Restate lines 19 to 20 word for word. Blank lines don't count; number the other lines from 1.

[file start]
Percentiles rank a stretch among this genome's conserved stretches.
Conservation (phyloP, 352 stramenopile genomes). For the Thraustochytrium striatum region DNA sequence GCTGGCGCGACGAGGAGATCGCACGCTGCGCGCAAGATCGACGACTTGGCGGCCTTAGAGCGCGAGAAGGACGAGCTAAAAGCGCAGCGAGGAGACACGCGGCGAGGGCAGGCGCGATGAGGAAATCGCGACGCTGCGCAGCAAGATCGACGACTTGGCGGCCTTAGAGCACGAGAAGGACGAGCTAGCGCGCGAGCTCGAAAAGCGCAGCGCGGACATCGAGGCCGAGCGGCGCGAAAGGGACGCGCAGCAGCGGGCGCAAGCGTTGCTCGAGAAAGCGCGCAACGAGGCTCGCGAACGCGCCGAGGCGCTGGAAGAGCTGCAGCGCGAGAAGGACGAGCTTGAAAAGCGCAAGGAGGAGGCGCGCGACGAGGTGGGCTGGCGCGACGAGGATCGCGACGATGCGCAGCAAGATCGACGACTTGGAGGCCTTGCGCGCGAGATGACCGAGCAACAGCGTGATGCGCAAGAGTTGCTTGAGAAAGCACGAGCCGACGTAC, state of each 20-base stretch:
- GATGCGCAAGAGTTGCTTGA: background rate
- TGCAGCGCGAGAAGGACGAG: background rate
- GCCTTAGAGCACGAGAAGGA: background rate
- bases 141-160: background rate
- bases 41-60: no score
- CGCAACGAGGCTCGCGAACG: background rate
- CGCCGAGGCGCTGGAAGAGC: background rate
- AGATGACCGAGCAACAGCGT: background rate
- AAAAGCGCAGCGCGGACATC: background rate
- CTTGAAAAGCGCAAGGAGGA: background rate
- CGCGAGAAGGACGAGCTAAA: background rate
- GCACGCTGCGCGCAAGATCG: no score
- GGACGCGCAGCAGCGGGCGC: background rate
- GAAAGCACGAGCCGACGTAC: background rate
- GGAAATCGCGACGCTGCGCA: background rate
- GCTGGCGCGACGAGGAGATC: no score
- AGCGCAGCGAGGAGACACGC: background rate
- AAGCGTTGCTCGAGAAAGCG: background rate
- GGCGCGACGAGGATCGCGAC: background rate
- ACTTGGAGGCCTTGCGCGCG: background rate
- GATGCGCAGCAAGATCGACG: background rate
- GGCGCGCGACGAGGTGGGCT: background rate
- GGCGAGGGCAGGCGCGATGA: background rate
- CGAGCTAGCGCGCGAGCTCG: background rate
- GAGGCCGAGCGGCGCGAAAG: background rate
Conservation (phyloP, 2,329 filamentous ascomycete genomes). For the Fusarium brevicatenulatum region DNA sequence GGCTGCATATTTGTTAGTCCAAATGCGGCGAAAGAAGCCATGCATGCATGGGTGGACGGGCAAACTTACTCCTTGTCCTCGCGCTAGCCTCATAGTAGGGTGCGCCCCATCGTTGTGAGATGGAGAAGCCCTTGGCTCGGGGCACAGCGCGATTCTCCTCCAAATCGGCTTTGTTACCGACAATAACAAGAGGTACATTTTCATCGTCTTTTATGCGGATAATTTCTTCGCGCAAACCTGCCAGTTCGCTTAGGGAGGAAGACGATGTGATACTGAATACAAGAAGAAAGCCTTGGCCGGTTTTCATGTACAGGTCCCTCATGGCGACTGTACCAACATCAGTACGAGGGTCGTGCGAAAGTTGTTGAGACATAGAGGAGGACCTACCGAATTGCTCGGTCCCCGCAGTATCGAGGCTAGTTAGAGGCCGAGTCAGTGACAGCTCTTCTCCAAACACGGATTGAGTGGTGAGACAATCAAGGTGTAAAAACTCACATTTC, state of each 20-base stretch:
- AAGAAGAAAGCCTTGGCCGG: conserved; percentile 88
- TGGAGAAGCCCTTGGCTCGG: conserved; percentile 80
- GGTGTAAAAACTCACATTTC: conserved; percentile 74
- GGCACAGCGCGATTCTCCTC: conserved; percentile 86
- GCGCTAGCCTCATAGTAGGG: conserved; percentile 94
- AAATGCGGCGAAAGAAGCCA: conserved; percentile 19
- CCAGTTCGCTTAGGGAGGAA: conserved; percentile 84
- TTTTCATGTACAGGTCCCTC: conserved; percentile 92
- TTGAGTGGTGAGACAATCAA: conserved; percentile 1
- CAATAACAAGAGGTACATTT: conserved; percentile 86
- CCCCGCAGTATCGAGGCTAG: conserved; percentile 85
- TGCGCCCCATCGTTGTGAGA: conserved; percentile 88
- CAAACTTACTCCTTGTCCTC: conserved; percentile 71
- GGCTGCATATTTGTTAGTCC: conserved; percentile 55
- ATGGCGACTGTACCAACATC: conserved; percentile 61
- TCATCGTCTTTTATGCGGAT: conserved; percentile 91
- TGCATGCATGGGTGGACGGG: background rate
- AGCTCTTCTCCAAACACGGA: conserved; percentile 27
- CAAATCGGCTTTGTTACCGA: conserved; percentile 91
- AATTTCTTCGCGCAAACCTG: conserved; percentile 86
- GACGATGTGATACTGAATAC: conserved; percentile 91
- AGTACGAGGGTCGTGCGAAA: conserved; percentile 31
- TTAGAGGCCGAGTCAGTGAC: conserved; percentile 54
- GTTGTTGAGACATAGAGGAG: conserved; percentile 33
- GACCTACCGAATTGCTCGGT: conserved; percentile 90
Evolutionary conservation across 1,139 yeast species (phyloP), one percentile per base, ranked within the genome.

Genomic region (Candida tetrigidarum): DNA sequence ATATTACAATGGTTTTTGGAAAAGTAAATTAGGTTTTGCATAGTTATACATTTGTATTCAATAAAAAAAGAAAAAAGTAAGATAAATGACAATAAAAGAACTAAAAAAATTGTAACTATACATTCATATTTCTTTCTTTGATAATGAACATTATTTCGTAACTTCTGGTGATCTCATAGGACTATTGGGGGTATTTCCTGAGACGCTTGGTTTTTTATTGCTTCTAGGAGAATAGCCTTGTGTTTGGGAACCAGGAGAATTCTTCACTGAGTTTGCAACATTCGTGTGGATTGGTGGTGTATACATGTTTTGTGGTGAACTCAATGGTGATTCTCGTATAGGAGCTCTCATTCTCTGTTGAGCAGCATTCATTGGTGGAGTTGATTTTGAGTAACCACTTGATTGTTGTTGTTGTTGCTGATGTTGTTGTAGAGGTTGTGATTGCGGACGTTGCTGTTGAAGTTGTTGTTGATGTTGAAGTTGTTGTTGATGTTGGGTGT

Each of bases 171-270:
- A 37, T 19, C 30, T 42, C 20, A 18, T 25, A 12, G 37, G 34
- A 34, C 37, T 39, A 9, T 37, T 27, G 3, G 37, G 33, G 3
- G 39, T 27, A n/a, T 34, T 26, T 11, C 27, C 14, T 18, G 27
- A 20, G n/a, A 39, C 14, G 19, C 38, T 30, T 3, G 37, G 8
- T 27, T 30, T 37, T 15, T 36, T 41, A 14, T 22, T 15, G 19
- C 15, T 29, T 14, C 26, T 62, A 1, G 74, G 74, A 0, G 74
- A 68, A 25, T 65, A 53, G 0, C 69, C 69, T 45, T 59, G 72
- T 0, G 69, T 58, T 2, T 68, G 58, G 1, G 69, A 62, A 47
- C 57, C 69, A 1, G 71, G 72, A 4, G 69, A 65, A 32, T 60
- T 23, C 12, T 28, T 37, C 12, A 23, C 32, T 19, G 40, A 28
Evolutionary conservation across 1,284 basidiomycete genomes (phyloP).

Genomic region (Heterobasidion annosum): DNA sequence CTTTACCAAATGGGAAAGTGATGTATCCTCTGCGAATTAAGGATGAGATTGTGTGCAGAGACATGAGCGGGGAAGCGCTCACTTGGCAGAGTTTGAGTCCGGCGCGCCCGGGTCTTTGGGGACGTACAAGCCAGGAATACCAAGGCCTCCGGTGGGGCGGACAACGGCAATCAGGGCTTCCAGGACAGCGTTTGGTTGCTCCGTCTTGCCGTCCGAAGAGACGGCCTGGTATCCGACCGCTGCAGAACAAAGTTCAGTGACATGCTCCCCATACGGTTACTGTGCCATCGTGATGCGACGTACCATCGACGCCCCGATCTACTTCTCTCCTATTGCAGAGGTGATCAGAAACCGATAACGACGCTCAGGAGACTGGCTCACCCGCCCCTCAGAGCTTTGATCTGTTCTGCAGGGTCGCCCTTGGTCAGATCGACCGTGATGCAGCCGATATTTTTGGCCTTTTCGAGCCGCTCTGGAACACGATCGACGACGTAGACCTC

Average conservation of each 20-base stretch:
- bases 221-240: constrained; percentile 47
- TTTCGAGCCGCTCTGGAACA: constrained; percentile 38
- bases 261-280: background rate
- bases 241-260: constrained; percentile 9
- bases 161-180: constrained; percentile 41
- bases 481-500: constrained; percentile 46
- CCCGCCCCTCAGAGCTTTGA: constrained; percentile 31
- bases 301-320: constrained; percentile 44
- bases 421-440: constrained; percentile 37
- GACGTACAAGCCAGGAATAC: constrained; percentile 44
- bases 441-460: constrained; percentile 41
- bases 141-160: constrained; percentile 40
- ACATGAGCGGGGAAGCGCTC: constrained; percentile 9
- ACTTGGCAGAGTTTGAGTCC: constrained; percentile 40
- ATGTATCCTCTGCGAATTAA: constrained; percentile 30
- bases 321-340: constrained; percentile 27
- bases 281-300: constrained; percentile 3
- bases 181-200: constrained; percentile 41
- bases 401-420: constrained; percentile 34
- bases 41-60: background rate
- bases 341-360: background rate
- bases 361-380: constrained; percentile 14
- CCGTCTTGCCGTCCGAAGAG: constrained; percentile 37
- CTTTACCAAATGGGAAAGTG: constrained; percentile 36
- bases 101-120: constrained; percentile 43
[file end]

- AGCGCAGCGAGGAGACACGC: background rate
- AAGCGTTGCTCGAGAAAGCG: background rate